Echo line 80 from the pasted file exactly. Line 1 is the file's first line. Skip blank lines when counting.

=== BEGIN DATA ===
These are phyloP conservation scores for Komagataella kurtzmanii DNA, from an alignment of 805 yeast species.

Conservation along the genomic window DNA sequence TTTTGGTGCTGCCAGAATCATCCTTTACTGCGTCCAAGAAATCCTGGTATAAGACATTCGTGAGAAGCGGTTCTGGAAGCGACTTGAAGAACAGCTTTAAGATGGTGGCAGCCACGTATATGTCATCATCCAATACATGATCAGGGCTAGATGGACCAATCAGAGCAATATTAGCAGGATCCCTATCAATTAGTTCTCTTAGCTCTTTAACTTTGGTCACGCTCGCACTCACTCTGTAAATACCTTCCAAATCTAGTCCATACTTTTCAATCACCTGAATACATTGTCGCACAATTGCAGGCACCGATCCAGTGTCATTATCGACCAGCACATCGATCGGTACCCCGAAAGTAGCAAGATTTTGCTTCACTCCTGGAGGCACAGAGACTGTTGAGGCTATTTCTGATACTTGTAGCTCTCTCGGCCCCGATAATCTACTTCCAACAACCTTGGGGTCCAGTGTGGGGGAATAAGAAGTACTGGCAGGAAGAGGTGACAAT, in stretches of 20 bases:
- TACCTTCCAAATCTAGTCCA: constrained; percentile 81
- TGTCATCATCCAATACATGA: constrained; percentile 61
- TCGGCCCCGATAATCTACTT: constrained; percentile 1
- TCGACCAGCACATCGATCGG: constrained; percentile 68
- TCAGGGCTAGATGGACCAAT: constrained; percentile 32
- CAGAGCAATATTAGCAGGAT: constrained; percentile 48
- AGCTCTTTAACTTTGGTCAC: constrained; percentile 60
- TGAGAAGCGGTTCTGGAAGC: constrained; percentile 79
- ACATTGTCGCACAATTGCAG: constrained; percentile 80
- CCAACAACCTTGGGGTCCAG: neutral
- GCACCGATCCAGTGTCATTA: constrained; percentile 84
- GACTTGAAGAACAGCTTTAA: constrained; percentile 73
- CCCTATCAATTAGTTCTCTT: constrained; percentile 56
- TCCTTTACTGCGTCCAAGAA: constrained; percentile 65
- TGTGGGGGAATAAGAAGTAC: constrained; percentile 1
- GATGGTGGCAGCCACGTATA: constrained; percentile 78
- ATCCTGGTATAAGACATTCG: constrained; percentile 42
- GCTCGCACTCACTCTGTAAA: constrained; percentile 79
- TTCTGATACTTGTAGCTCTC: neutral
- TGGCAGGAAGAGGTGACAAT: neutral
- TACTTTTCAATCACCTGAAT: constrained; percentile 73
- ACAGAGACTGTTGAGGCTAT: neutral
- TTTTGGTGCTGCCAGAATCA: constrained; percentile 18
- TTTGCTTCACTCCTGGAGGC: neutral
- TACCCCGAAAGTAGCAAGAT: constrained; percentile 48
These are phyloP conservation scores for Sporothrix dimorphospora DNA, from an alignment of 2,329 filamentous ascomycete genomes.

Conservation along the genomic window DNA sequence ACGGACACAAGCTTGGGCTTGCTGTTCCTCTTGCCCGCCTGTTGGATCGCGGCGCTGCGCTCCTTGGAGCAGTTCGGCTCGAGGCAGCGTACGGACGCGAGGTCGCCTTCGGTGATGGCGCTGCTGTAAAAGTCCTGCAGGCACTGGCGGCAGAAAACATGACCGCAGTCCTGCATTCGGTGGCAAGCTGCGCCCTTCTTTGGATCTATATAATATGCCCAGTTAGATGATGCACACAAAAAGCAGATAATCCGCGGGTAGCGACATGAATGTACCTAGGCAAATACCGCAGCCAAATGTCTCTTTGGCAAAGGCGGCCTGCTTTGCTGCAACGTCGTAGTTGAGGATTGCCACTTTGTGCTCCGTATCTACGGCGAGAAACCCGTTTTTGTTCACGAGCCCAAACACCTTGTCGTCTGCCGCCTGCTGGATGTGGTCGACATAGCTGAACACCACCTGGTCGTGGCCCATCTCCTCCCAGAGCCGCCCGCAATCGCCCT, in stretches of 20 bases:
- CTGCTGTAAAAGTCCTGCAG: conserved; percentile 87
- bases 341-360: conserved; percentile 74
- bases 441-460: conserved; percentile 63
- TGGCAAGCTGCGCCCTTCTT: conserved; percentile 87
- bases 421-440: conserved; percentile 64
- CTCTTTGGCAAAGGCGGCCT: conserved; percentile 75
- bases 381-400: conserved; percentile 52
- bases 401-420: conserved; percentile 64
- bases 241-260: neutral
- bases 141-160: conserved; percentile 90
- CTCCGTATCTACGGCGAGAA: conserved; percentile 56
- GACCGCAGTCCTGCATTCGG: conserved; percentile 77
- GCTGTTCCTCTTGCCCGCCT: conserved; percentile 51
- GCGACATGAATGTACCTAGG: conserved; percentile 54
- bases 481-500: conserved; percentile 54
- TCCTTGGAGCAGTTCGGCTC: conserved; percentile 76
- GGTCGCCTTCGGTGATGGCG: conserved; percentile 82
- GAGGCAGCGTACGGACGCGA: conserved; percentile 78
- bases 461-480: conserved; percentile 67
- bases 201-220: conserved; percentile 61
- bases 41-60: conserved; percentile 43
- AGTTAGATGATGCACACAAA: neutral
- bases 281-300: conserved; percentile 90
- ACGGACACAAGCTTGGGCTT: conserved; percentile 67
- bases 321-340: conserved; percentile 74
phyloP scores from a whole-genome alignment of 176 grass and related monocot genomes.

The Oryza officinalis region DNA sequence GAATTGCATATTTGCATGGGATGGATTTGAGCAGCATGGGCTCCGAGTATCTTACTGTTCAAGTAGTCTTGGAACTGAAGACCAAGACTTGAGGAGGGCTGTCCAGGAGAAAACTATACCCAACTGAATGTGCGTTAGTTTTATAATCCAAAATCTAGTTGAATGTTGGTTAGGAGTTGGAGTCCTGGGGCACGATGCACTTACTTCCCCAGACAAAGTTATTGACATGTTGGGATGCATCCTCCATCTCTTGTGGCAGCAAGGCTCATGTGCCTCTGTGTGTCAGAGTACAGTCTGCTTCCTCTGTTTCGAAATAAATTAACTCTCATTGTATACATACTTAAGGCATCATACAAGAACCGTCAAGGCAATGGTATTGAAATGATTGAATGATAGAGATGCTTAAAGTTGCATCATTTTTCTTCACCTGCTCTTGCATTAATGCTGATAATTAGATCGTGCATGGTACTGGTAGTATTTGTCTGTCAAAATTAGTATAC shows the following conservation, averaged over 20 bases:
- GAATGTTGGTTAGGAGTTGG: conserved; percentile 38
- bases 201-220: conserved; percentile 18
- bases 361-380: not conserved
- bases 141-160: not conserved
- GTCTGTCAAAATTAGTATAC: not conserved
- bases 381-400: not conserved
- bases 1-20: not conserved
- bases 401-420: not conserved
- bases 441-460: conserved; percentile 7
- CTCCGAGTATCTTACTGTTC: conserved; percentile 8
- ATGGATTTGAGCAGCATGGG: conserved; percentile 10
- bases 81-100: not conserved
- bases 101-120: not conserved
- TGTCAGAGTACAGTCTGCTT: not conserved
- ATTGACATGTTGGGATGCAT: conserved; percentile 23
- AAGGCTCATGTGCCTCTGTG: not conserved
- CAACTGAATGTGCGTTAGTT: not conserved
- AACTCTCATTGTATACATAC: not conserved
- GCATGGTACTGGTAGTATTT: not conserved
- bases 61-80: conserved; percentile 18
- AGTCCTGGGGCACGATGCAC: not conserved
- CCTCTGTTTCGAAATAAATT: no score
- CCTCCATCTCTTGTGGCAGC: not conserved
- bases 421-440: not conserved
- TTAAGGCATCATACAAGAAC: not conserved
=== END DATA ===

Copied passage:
- bases 421-440: not conserved